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A Life-Changing Trip: The Monarch Butterfly Migration in Mexico

The walk is more than worth it though. As I struggled to catch my breath, I looked up and lost my breath again -- from the sheer magnitude of what I was witnessing. At first glance, the trees had turned into amorphous shapes, but on closer inspection, every inch of them was covered in butterflies.
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Once a year for four months, the pine and oak forests of the UNESCO-protected Biosphere Reserve, high up in the Transatlantic Volcanic Belt outside of Mexico City, come alive. Starting in early November, on the Day of the Dead, millions of monarch butterflies arrive after their 3,000-mile journey from eastern Canada and the United States to mate ... creating one of the most majestic natural wonders in the world.

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It all started in December when I realized I wanted to start off 2016 the way I wanted to end it -- traveling and being inspired. I've always wanted to see the butterfly migration; when I was a child growing up in Ohio, the butterflies would sometimes pass through on their way to Mexico, and it was awe-inspiring to see football fields full of them -- and I wanted to revisit that on a grander scale. I knew I had to go see the migration in Mexico.

But I was on a budget. Good thing the dollar is so strong and that flights to Mexico City are so cheap. Still, I was a little intimidated by how I would get from the Western Hemisphere's largest city to the actual sanctuaries (I didn't want to rent a car in Mexico or take a bus to Valle de Bravo, the starting point for most butterfly adventures), so I called the guys at the Muddy Boot, travel experts in Mexico who can make almost anything happen at a reasonable rate.

Related: The Ultimate Guide to Mexico City

And so, on Jan. 2, I found myself in the Muddy Boot van, being driven two hours from Mexico City to Valle de Bravo, a lovely town on a volcanic lake where many people from the big city have a country house and which is a central point for the butterfly excursions. I booked a two-night stay at the Hotel Rodavento, an ecolodge on 15 hectares with individual luxury cabins spread throughout the forest and around a lake.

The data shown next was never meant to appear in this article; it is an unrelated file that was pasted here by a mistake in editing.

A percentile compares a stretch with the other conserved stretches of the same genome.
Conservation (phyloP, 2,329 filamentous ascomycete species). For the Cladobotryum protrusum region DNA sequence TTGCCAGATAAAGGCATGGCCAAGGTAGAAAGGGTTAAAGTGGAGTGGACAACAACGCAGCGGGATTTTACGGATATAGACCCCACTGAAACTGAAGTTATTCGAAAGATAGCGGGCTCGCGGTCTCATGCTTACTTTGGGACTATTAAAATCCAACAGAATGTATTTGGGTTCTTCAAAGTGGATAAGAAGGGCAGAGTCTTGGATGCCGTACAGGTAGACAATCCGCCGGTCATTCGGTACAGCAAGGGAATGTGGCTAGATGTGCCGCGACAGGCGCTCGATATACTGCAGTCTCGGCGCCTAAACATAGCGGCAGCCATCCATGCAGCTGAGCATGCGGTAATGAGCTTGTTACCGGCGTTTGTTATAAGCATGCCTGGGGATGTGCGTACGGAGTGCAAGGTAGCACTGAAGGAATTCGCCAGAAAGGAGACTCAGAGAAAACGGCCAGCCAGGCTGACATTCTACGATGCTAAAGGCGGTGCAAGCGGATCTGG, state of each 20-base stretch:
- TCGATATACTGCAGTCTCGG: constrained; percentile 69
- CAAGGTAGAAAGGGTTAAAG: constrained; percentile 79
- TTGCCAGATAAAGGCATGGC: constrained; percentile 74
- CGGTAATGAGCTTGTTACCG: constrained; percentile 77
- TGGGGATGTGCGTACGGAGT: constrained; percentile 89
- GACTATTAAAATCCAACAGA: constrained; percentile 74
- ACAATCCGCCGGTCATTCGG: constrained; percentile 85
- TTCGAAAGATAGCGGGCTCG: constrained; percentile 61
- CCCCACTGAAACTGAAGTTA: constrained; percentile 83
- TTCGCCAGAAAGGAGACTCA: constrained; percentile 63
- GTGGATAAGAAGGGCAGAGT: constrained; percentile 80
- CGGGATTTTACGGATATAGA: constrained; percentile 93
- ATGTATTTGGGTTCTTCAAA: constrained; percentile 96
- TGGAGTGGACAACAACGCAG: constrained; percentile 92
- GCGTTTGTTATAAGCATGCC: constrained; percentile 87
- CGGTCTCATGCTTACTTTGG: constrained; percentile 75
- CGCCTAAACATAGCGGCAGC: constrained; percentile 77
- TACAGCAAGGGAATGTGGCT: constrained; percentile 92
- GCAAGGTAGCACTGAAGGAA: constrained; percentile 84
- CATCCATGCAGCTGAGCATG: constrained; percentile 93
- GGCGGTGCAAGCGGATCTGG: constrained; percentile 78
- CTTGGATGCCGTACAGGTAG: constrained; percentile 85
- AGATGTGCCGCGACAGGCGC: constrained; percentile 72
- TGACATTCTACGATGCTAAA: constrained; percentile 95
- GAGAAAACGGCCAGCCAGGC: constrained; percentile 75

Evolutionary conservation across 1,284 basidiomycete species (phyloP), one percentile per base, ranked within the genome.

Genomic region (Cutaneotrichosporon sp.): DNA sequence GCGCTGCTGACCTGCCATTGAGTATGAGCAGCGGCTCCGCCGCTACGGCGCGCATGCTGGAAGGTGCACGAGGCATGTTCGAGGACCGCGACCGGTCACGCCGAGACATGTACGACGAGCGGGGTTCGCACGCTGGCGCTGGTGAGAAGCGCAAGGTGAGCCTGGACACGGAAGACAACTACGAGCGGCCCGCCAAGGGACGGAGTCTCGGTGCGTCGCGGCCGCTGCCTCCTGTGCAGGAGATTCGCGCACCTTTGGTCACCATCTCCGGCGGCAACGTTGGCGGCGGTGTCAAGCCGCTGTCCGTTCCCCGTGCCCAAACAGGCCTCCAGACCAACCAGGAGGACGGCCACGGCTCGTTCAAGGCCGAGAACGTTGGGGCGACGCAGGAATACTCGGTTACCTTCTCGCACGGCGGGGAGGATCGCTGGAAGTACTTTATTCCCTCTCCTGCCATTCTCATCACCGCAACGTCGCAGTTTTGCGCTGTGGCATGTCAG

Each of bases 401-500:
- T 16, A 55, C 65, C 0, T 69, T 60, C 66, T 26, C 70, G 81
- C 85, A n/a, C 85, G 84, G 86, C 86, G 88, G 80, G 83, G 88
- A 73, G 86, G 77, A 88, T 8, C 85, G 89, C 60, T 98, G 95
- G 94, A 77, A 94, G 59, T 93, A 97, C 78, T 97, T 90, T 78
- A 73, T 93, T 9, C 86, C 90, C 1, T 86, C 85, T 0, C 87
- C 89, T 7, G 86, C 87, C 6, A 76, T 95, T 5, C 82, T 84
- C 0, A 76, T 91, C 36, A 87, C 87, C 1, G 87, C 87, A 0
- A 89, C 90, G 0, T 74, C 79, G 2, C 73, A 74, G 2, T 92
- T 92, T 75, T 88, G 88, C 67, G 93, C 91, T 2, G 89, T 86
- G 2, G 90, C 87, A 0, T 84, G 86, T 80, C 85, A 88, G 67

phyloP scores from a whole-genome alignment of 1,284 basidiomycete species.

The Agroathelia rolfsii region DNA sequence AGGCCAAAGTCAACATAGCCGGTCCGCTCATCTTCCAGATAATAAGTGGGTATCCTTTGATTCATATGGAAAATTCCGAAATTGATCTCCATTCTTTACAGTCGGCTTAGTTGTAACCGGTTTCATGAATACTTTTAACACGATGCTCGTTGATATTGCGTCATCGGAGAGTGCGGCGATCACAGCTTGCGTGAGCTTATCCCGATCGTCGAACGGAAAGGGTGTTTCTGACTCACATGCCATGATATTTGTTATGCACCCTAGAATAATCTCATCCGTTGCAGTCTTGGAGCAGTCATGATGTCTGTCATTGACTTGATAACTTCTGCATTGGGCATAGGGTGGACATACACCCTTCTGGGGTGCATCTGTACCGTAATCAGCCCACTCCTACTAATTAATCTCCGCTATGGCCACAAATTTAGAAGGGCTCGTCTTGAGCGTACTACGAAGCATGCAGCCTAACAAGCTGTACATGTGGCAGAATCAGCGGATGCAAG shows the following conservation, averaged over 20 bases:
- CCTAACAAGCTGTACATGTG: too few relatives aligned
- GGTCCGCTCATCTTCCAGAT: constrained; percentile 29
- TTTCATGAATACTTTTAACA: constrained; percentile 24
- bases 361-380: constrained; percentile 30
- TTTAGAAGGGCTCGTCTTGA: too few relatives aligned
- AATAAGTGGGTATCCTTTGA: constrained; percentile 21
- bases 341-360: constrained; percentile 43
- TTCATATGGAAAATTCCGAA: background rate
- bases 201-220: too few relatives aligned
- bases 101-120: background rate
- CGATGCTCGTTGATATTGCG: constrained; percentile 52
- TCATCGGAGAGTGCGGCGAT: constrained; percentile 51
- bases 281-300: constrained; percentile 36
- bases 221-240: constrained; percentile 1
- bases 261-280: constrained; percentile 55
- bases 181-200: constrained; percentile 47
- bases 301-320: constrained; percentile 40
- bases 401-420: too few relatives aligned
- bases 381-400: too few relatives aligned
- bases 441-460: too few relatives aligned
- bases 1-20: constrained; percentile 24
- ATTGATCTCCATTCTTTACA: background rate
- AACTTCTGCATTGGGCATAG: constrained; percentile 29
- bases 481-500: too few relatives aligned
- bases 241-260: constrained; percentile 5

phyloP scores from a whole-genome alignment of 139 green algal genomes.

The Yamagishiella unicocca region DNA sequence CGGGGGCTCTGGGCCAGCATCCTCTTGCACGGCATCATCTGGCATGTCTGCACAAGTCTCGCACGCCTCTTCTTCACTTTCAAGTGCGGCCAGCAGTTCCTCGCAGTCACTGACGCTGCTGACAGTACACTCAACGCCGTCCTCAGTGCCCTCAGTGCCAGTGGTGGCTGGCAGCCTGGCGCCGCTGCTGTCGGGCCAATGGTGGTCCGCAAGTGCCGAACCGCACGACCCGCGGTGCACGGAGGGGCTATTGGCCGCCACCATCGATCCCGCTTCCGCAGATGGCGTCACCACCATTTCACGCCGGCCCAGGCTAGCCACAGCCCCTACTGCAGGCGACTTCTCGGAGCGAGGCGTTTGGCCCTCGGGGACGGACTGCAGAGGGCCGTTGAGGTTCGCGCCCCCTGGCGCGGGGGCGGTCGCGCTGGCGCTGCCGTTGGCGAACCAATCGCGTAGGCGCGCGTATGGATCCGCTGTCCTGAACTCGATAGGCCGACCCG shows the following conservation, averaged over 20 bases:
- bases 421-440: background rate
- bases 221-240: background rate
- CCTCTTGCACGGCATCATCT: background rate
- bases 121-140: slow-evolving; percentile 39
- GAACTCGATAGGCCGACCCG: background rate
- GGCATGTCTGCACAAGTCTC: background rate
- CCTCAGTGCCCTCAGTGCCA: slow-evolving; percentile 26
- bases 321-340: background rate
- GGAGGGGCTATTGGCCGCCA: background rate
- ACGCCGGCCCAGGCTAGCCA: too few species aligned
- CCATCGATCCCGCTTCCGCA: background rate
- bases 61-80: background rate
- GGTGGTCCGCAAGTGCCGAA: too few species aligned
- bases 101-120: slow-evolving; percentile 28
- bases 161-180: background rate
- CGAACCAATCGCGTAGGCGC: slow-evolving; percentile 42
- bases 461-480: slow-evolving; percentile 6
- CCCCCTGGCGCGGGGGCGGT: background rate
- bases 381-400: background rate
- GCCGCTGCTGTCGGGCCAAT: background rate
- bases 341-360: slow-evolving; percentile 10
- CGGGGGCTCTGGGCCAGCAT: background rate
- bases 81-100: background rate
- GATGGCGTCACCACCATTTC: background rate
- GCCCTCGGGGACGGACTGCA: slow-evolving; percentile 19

The first sanctuary I visited was Piedra Herrada, a popular destination (read: I went on a holiday weekend and it was crowded) as it is only 40 minutes away from Valle de Bravo.

The climb up is strenuous -- it is deceiving because Piedra Herrada has paved the very beginning of the trail -- and it is advisable to hire a horse. But note: The horses cannot take you all the way, and there is some hiking in thin air, so you must be patient, drink a lot of water, and be in reasonably good shape. You must hire a guide (at all the sanctuaries, not just Piedra Herrada), which is good as it controls the traffic, keeps the trails clean, and is a great example of local tourism -- all the money collected for entry and guide fees goes back to the people of the immediate community.

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The walk is more than worth it though. As I struggled to catch my breath, I looked up and lost my breath again -- from the sheer magnitude of what I was witnessing. At first glance, the trees had turned into amorphous shapes, but on closer inspection, every inch of them was covered in butterflies.

For more information and the full how to CLICK HERE.

Nota Bene
: For all of you who say, "I'd love to go, but I can't afford it," this is no excuse. The dollar is so strong these days that guided tours to the Piedra Herrada and El Capulin sanctuaries, including horse rental, are less than $20. Flights from the States are also incredibly reasonable, as is the Muddy Boot. So go. You've got a little over a month left this year to experience this in its full glory.